President Donald Trump added fuel to his feud with Harley-Davidson Inc. by claiming he’s working with other motorcycle makers to offset the production it’s shifting overseas.

He’d almost certainly have to work with Harley’s foreign foes to fill the void, and none has stepped forward to announce any such negotiations.

“Now that Harley-Davidson is moving part of its operation out of the U.S., my Administration is working with other Motor Cycle companies who want to move into the U.S.” Trump tweeted Tuesday. “Harley customers are not happy with their move—sales are down 7% in 2017. The U.S. is where the Action is!”

Harley’s rivals in its domestic market include Japan’s Honda Motor Co., Yamaha Motor Co., Kawasaki Heavy Industries Ltd. and Suzuki Motor Corp. The only major U.S. motorcycle manufacturer other than Harley is Polaris Industries Inc., and a spokeswoman for the company told the Associated Press last week that it might move some Indian-brand motorcycle output to Poland from Iowa in order to avoid European Union tariffs.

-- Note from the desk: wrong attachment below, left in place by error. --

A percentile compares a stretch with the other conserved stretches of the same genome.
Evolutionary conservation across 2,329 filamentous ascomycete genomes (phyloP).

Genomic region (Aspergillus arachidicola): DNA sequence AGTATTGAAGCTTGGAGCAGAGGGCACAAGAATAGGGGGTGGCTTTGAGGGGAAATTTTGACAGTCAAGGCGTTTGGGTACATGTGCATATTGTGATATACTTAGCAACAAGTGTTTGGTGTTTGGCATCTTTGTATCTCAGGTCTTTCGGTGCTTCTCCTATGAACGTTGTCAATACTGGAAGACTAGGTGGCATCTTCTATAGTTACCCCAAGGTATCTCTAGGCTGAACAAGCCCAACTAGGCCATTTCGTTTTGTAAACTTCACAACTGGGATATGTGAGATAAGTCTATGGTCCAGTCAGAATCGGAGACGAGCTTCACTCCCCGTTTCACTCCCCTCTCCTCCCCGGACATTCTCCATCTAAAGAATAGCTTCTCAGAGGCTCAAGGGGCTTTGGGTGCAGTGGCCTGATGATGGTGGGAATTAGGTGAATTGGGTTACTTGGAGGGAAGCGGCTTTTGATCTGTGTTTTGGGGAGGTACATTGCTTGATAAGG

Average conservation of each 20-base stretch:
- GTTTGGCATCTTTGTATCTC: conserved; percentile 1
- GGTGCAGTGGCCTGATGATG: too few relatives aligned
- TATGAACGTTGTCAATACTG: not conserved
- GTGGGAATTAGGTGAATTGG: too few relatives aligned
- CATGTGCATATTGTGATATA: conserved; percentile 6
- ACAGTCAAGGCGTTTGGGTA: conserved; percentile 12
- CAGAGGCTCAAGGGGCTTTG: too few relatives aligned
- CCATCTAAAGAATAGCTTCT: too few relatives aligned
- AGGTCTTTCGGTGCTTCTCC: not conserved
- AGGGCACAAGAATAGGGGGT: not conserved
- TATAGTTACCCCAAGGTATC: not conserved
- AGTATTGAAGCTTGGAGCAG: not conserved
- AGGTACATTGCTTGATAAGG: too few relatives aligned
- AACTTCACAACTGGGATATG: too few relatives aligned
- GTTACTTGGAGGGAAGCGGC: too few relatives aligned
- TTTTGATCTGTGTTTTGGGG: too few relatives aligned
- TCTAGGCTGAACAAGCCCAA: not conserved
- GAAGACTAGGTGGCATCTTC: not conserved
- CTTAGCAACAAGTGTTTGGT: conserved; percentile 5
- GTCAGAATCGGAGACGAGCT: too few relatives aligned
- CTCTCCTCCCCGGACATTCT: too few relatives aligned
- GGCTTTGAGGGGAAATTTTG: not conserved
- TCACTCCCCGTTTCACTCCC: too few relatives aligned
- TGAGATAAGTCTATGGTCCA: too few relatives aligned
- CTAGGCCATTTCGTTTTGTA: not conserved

Honda has had no conversation with the Trump administration about motorcycle production, spokesman Lee Edmunds said. Germany’s BMW AG, which makes the majority of its bikes at a factory in Berlin, hasn’t been approached either, spokesman Kenn Sparks said. Kawasaki declined to comment, and representatives for the other companies didn’t respond to inquiries.

Trump has sent half a dozen tweets attacking Harley since the company said last week that taxes the EU has slapped on its bikes in reaction to U.S. steel and aluminum levies will cost as much as $100 million a year. The Milwaukee-based manufacturer that Trump praised last year as “a true American icon” plans to shift some production out of the U.S. to unspecified overseas plants over a nine- to 18-month period.